The SNP has called for action from the UK Government as new data reveals the three parliamentary constituencies facing the highest average increase in energy bills compared with last year are in Scotland.
Figures released in a joint report from Energy UK, Citizens Advice and National Energy Action show Na h-Eileanan an Iar, Orkney and Shetland and Ross, Skye and Lochaber face the highest average increases in energy bills, with £227, £219 and £206 respectively.
The Glasgow Central seat was also 12th on the list, with an increase expected of £154 on average per household.
At the other end of the scale, Esher and Walton, Chesham and Amersham and Beaconsfield will see an average drop in prices of £159, £157 and £150.
The highest drop in Scotland will be seen in the East Dunbartonshire seat – which is widely considered one of the wealthiest north of the border – where predictions suggest bills could fall by an average of £104.
Broken down by the party which represents each seat, the figures show SNP constituencies will see increases of £54 on average, compared with £32 for Labour, £19 for Liberal Democrats and £17 for Conservative seats.
The SNP has long called for more intervention from the UK Government on energy bills, with MP David Linden – the party’s social justice spokesman – urging the Chancellor to use North Sea oil revenues to fund a rebate on bills, as well as suggesting following the Scottish Government’s Scottish Child Payment.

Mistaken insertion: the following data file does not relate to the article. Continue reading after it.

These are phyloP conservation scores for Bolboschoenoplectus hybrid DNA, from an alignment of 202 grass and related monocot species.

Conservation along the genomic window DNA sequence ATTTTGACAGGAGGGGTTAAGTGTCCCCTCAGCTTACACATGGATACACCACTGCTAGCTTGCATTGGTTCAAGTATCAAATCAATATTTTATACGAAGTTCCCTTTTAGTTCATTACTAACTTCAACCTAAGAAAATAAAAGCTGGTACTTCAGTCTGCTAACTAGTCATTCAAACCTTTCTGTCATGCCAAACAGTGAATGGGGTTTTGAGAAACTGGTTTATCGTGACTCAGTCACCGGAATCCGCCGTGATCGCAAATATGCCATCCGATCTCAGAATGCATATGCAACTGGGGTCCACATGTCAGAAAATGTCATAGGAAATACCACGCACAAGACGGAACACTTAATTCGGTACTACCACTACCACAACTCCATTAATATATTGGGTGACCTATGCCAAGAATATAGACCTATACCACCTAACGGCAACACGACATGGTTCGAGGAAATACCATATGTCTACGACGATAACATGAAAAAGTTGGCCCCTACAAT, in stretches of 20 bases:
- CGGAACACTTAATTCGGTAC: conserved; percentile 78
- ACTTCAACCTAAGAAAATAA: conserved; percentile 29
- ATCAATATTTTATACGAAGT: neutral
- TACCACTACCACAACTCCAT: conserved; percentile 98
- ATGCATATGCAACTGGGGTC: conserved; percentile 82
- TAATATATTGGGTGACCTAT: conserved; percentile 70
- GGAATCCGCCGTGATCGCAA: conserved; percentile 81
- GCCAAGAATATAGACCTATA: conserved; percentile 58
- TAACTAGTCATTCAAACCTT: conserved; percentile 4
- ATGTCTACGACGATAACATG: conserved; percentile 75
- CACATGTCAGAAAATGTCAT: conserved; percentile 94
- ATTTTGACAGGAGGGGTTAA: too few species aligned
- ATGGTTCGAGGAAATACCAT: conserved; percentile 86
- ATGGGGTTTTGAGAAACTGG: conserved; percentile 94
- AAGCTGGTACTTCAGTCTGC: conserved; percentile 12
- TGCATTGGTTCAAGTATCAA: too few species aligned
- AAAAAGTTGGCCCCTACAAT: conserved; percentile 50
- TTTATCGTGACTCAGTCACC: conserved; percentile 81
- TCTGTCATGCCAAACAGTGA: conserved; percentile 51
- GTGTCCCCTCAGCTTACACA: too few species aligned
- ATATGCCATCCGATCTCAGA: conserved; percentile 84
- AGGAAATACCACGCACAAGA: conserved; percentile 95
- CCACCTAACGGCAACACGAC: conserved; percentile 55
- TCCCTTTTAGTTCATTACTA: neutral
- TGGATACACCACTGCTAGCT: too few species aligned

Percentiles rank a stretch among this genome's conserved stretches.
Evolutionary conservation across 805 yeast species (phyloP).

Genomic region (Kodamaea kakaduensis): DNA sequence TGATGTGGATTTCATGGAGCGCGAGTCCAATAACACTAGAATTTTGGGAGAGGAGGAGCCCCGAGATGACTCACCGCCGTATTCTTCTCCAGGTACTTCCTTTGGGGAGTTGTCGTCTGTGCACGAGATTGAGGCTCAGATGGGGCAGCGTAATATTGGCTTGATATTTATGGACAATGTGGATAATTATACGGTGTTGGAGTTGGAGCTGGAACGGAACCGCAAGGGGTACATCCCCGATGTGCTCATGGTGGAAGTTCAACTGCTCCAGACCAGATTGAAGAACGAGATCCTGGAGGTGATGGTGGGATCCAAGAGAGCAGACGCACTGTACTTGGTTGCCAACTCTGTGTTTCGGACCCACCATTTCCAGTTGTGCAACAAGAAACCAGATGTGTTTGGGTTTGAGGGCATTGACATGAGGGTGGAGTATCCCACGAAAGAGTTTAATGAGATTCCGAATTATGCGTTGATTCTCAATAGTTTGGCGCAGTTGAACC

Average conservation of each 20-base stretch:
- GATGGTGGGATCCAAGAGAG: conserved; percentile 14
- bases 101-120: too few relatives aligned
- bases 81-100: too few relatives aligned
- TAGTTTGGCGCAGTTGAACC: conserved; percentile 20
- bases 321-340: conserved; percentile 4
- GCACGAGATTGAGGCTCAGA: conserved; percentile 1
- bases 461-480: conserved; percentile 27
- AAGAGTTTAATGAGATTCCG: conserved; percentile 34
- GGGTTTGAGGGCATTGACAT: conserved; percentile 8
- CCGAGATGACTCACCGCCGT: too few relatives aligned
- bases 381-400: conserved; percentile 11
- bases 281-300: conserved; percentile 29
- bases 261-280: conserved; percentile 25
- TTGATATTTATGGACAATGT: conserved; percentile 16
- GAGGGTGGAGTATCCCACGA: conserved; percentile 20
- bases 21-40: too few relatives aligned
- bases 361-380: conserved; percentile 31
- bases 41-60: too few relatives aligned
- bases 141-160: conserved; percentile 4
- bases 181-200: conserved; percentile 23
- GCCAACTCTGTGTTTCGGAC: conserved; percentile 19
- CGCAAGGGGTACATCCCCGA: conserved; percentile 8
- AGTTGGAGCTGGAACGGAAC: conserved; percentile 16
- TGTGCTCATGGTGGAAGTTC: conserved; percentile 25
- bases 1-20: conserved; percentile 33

The benefit sees £25 per child per week given to the worst-off families in the country and has been hailed by poverty campaigners.
Mr Linden said: “Households across Scotland are paying the price for Westminster failure.
“Scotland is an energy rich country with natural resources in abundance. It is, therefore, ridiculous that families across these isles remain fuel poor, with the top three constituencies seeing the highest energy bill increases in Scotland.
“For too long the UK Treasury has raked in the profits that Scotland’s natural resources have generated, while seeing nothing in return.
“Westminster must, instead, use these profits to give families in Scotland a £400 energy rebate, and match progressive Scottish Government policies like the Scottish Child Payment to ease the worries families have this winter.”
In their report, the charities showed the three highest increases across the country will be seen in the south west (£74), Wales (£58) and Scotland (£56).
They also called for action from the Government, urging the Chancellor to reinstate a targeted version of the Energy Price Guarantee, urgently roll out energy efficiency measures and develop a framework that would eventually lead to a social tariff – with people on benefits paying less in bills.
A Department for Energy Security and Net Zero spokesperson said: “We do not recognise these speculative figures, which are based quite clearly on incomplete analysis. In fact, since last year energy prices have improved significantly, which is good news for households who have seen their energy bills come down.
“We recognise people are facing cost of living pressures and we are supporting the most vulnerable this winter, including three million families with £150 off their energy bills through the Warm Home Discount. This comes on top of £900 cost of living support for those in need – as well as nearly £40 billion provided last winter to cover around half a typical household’s energy bill.
“We will continue to monitor the situation and will keep options under review, including with respect to the most vulnerable households.”